The three courses that are required for the Nonprofit Management (NPM) specialization include:  

  • Coaching Volunteers
  • Non-Profit Principles & Practice
  • Leadership & Management

The Standard Human Services specialization allows students to choose three courses from any of the available human services specialization courses which, along with those listed above, include the following: 

  • Interdisciplinary Theories of Gerontology
  • Grant Writing
  • Criminal Justice Organizations & their Functions
  • Intervention Strategies in Wellness Programs
  • Victimology: Theory, Research & Policy
  • Family Systems & Dynamics
  • Sociology of Health and Medicine
  • Structure and Function of Nonprofit and Government Organizations

Which Specialization is Right for Me?

Some students come into the program knowing precisely what they want to be doing upon graduation. Some are already on that upward path in their current occupation, and others really do not have any idea what they want to do with their human services degree. For example, some students wish to work for a particular organization but they really don’t know what population they would like to serve. The optimal plan for these students would be to take the generalist route with the following three courses: Human Services Administration, Leadership & Management, and Grant Writing or Structure and Function of Nonprofit and Government Organizations.

Other students select specialization courses that align with career options. For example, if a student has an interest in the criminal justice field but does not want a degree in criminal justice because it is not broad enough like human services, and that student would like to work in some capacity with abused children, adult victims or perpetrators of domestic violence, then a recommended plan could involve the following courses: Victimology: Theory, Research & Policy, Family Systems & Dynamics, and Criminal Justice Organizations & Functions or Human Services Administration.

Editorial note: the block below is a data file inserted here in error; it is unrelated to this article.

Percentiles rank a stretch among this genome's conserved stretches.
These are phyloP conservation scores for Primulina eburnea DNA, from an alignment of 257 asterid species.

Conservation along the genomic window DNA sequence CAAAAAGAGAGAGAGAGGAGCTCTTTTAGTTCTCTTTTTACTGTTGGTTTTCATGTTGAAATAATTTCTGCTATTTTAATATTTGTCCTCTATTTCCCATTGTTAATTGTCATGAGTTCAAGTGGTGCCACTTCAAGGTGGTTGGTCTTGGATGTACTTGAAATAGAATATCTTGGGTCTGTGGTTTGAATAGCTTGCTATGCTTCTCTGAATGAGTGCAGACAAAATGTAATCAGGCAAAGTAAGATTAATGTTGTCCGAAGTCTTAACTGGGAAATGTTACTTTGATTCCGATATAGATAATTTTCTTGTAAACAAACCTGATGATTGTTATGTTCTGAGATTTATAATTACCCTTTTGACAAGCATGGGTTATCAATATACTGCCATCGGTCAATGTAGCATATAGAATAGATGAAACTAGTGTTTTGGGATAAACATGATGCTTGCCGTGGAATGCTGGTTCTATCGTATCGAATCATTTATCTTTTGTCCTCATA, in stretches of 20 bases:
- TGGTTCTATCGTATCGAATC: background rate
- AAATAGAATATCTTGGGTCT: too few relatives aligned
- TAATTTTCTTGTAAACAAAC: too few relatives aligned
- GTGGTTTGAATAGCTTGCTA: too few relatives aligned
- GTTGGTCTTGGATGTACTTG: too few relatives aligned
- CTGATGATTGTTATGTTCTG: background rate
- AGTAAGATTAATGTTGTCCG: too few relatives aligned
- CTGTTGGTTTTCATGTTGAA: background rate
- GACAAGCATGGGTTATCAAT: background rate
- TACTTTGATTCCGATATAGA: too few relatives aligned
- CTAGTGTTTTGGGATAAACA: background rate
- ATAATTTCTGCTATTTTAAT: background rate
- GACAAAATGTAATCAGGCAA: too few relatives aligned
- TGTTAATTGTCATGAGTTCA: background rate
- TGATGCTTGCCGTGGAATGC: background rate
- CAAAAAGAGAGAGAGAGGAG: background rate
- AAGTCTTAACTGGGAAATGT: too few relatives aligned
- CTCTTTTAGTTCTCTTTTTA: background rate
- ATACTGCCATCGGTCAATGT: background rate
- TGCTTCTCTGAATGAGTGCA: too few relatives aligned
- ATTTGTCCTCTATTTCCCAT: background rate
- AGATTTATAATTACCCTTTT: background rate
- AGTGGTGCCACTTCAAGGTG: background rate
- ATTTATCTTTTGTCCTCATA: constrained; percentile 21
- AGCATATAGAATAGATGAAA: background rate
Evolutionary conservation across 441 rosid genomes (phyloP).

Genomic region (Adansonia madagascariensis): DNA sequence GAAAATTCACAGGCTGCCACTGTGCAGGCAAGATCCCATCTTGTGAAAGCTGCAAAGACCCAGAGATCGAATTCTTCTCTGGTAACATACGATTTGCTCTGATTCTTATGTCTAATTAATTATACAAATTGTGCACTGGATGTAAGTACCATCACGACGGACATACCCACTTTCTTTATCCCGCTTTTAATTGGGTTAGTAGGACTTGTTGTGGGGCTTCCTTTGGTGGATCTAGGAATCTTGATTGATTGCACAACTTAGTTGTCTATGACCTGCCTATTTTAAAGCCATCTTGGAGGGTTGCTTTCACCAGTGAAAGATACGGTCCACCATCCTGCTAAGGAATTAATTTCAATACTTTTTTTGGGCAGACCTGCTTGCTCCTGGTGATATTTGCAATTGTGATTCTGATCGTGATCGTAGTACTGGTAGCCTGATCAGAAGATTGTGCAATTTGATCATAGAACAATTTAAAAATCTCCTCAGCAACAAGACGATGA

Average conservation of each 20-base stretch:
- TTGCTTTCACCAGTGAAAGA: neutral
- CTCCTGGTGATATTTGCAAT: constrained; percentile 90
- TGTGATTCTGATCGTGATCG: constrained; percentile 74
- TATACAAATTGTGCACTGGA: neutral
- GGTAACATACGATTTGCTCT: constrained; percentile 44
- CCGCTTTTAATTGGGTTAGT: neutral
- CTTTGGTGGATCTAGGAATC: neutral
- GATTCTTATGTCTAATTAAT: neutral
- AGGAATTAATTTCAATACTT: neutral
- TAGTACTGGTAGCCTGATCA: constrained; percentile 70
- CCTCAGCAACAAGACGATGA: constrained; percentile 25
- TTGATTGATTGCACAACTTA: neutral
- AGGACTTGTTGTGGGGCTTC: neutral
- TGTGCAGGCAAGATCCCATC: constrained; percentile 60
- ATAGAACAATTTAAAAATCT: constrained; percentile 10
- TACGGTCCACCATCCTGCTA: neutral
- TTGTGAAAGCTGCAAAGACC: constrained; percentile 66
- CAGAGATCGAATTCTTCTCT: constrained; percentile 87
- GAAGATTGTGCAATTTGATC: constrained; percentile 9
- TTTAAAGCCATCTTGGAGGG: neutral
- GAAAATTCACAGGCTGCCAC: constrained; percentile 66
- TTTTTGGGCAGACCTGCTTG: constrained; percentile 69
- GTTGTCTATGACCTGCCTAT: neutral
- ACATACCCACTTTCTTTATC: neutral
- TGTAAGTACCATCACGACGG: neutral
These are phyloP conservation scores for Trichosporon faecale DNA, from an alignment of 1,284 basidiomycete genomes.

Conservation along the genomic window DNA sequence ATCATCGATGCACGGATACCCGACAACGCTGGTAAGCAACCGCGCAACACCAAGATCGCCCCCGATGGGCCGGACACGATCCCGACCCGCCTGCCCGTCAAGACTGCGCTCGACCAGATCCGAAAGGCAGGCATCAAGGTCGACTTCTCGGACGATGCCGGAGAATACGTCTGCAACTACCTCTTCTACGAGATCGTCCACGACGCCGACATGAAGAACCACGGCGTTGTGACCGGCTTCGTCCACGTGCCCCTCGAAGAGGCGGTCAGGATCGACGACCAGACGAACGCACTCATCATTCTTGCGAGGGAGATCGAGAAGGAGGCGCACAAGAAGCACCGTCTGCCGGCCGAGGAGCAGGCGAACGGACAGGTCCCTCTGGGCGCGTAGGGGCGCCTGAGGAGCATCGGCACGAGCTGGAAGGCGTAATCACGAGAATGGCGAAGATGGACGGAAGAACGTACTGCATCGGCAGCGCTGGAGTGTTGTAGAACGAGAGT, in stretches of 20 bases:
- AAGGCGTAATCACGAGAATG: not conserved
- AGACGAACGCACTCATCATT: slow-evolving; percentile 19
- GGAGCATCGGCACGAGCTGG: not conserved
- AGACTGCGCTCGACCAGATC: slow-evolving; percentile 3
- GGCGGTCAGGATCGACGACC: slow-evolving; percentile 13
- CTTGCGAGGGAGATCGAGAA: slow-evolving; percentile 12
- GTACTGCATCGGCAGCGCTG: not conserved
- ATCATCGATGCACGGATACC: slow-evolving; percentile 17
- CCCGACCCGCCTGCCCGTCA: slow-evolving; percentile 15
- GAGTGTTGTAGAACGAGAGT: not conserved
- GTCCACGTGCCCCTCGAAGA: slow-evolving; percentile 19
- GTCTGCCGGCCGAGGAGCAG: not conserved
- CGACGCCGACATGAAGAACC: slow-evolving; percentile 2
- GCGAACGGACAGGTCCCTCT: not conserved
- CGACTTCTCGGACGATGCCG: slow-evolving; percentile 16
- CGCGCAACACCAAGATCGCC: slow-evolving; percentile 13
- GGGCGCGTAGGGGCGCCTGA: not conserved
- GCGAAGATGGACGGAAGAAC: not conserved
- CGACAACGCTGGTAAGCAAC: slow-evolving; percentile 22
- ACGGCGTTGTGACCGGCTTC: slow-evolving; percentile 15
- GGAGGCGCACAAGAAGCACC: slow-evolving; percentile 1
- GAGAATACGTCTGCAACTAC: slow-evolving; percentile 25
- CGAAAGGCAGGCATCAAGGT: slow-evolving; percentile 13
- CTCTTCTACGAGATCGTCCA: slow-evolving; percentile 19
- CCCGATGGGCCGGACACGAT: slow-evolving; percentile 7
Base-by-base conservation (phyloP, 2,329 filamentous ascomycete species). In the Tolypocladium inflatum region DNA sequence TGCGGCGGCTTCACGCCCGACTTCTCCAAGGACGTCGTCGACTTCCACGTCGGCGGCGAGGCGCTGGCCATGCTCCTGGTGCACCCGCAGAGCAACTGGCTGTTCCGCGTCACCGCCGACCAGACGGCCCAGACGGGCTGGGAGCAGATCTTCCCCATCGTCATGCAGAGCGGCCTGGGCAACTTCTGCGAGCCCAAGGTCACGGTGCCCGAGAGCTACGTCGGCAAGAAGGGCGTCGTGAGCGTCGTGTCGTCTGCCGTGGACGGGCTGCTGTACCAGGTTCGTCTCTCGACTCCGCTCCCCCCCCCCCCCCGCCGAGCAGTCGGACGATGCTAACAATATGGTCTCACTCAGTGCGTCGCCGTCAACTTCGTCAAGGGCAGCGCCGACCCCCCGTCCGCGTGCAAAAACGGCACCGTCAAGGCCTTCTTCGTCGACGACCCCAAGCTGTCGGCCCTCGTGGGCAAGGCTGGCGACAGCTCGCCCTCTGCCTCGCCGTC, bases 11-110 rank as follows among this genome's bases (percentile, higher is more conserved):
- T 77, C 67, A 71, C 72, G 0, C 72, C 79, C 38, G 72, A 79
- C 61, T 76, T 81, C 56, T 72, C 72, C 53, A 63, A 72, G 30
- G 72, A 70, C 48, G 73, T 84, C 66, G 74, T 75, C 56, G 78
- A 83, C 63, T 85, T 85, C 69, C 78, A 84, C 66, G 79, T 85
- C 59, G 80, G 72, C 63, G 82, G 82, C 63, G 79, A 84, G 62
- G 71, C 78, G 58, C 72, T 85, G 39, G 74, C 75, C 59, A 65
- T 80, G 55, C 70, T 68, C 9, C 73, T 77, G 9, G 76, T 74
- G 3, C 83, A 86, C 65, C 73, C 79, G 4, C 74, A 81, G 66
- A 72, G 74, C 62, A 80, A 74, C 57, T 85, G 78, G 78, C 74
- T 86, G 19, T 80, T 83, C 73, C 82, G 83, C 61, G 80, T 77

A final example of how students can select specialization courses is to align with career options that relate to currently popular trends in the field of human services, such as gerontology. If a student has an interest in working with the aging population in a human services setting, then a recommended plan could involve the following courses: Sociology of Health & Medicine, Interdisciplinary Theories of Gerontology, and Intervention Strategies in Wellness Programs or Human Services Administration.

Why Pursue a Master’s Degree in Human Services at Global Campus?

At UAGC, the courses are exciting and highly engaging, and there are no comprehensive exam or graduate thesis requirements. Instead, students complete a Capstone project course. Plus, each class is only six weeks long, and you can take one course at a time, allowing you flexibility to fit your lifestyle. 

If you are interested in becoming a leader at a service organization or you want to develop an understanding of the different values, goals, and lifestyles of service consumers and employees, you can learn how to guide the work of others to deliver services effectively and make a real impact on the lives of others with a Master of Arts in Human Services

Each online course is six weeks, and the degree program can be completed one class at a time, whenever and wherever you are, giving you more flexibility to earn your MA in Human Services. Contact an Advisor to learn more.


Written by Dr. Kristin Ballard, program chair of the BA in Health and Human Services, BA in Human Services Leadership, and MA in Human Services programs at the University of Arizona Global Campus

*Note: This program is intentionally a non-licensure and non-clinical track program.